Indoor Football League (1999–2000)

The Indoor Football League (IFL) began in 1999 as an offshoot of the troubled Professional Indoor Football League. Keary Ecklund, the owner of the Green Bay Bombers and Madison Mad Dogs, left the PIFL after its first, financially troubled, season to start his own league. Unlike the PIFL, the IFL was an "entity league"; teams were owned by the league and franchised out to management groups. NFL Hall-of-Famer Kellen Winslow was brought in as commissioner. The league was successful enough for a major expansion in 2000. Expansion was done regionally to cut down on travel expenses. Hence, the majority of the teams were in the Midwest. Their championship game was known as the Gold Cup.

Indoor Football League
Sportindoor football
Founded1999
FounderKeary Ecklund
Inaugural season1999
Ceased2000
CEOKellen Winslow
MottoWall to Wall War
No. of teams13
CountryUnited States
Last
champion(s)
Green Bay Bombers (1999)
Peoria Pirates (2000)[1]

Midway through the 2000 season, the Topeka Knights changed management and nicknames and became the Kings. After the season, the entire league was purchased by the Arena Football League's Orlando Predators. Two teams, the Lincoln Lightning and Peoria Pirates, as well as many players, became a part of their developmental ("farm") league, the AF2.[2] The Wichita Warlords were rebranded the Wichita Stealth. Other teams resurfaced with new names in the Indoor Professional Football League (which consisted of the remnants of the PIFL that Ecklund left in 1999) and the National Indoor Football League.

1999 teamsEdit

North DivisionEdit

1. y-Peoria Pirates, 11-1

2. x-Green Bay Bombers, 9-3

3. Madison Mad Dogs, 6-6

4. Duluth-Superior Lumberjacks, 1-11

South DivisionEdit

1. y-Lincoln Lightning, 7-5

2. x-Dayton Skyhawks, 6-6

3. Topeka Knights, 6-6

4. Steel Valley Smash, 2-10

  • y – clinched division
  • x – clinched wild card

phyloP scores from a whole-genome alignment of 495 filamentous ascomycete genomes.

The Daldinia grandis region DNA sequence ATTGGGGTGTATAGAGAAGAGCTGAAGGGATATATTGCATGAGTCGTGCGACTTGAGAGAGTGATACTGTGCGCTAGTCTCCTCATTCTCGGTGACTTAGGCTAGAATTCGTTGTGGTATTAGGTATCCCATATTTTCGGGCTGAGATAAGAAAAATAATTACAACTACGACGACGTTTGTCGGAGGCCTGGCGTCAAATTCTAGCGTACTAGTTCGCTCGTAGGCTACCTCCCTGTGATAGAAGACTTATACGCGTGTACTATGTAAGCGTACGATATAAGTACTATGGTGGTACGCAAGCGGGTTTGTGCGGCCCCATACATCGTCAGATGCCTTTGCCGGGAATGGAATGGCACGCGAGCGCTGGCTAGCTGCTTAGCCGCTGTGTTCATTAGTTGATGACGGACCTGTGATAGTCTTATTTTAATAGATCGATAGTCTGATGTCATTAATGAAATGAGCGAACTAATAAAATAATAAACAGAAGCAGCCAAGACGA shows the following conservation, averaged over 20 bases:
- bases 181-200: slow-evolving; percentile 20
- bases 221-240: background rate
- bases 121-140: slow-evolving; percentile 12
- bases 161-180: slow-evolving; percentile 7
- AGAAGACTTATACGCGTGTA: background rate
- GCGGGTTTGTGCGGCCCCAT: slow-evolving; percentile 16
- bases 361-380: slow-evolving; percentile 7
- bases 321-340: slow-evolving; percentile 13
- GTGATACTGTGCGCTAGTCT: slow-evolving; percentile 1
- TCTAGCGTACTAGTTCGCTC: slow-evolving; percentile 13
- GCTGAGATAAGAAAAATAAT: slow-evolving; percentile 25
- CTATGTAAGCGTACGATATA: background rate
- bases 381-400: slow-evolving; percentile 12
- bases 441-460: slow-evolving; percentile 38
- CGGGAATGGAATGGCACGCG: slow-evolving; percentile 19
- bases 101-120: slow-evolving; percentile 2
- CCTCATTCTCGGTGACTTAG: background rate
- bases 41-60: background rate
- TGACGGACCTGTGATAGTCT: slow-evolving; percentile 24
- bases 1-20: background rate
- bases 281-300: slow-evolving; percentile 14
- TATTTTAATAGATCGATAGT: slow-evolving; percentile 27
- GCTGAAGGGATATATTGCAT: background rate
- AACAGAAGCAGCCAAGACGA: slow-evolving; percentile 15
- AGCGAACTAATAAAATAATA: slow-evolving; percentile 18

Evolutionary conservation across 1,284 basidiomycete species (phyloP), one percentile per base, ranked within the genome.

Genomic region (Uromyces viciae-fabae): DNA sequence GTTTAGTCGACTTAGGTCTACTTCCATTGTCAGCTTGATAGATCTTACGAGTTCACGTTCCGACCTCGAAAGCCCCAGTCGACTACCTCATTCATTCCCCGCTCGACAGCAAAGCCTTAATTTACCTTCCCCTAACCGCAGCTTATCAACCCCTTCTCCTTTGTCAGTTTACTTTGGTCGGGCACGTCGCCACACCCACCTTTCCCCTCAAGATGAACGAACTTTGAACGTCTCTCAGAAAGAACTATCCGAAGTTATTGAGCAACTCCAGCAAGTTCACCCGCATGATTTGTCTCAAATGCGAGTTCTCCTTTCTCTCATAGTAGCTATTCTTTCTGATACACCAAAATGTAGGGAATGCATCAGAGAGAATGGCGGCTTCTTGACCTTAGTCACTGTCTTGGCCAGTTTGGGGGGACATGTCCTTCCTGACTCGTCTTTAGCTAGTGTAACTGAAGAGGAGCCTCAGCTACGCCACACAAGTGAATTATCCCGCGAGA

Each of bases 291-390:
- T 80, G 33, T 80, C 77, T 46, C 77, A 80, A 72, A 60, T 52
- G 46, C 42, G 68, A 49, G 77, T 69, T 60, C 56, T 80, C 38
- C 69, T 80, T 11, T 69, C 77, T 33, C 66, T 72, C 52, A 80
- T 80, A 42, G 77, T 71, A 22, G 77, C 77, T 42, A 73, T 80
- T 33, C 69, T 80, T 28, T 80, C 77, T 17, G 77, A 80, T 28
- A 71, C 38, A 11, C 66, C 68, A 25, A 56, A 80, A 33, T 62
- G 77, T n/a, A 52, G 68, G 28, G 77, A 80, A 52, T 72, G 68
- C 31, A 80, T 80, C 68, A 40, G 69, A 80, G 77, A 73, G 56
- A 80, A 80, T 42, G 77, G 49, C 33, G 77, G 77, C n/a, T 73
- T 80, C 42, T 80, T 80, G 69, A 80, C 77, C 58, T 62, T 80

1999 PlayoffsEdit

Semifinals 1999 Gold Cup
      
3 Lincoln 34
2 Green Bay 44
2 Green Bay 63
1 Peoria Pirates 60
4 Dayton 40
1 Peoria 41

2000 teamsEdit

Eastern ConferenceEdit

Northern DivisionEdit

1. z-Peoria Pirates (14-0)

2. x-Green Bay Bombers (10-4)

3. x-Madison Mad Dogs (8-6)

4. Minnesota Purple Rage (5-9)

5. Duluth-Superior Lumberjacks (2-12)

6. La Crosse River Rats (2-12)

Southern DivisionEdit

1. y-Steel Valley Smash (9-5)

2. x-Erie Invaders (6-8)

3. x-Dayton Skyhawks (6-8)

4. Johnstown Jackals (3-11)

5. Flint Flames (2-12)

Western ConferenceEdit

Northern DivisionEdit

1. z-Bismarck Blaze (11-3)

2. x-Black Hills Machine (10-4)

3. x-Casper Cavalry (9-5)

4. Billings Thunderbolts (8-6)

5. Fargo Freeze (1-13)

Southern DivisionEdit

1. y-Topeka Knights/Kings (10-4)

2. x-Lincoln Lightning (10-4)

3. x-Sioux City Attack (9-5)

4. Sioux Falls Cobras (8-6)

5. Wichita Warlords (4-10)

  • z – clinched conference
  • y – clinched division
  • x – clinched wild card

2000 PlayoffsEdit

Rapid City, South Dakota Topeka, Kansas
6 Casper 32
3 Black Hills 21
3 Black Hills 75 Bismarck, North Dakota
2 Topeka 26
Western Conference
Lincoln, Nebraska 2 Topeka 29
Bismarck, North Dakota
1 Bismarck 38
5 Sioux City 52 Western Conference Championship
5 Sioux City 14
4 Lincoln 38 Peoria, Illinois
1 Bismarck 30
Wild card playoffs
Divisional playoffs
Ashwaubenon, Wisconsin W1 Bismarck 42
Wheeling, West Virginia
E1 Peoria 69
6 Dayton 23 2000 Gold Cup
3 Green Bay 10
3 Green Bay 64 Peoria, Illinois
2 Steel Valley 21
Eastern Conference
Madison, Wisconsin 2 Steel Valley 55
Peoria, Illinois
1 Peoria 75
5 Erie 22 Eastern Conference Championship
4 Madison 13
4 Madison 34
1 Peoria 25


Failed Franchises/ExpansionEdit

ReferencesEdit

  1. ^ "Various Football League Champions". World of Football. Retrieved 2008-09-22.
  2. ^ Paul Reeths (October 20, 2000). "arenafootball2 acquires IFL". www.oursportscentral.com. OurSports Central. Retrieved July 19, 2017.
  3. ^ Iowa Voltage logo, LogoShak.com
  4. ^ Iowa Voltage Minor League Football, Our Sports Central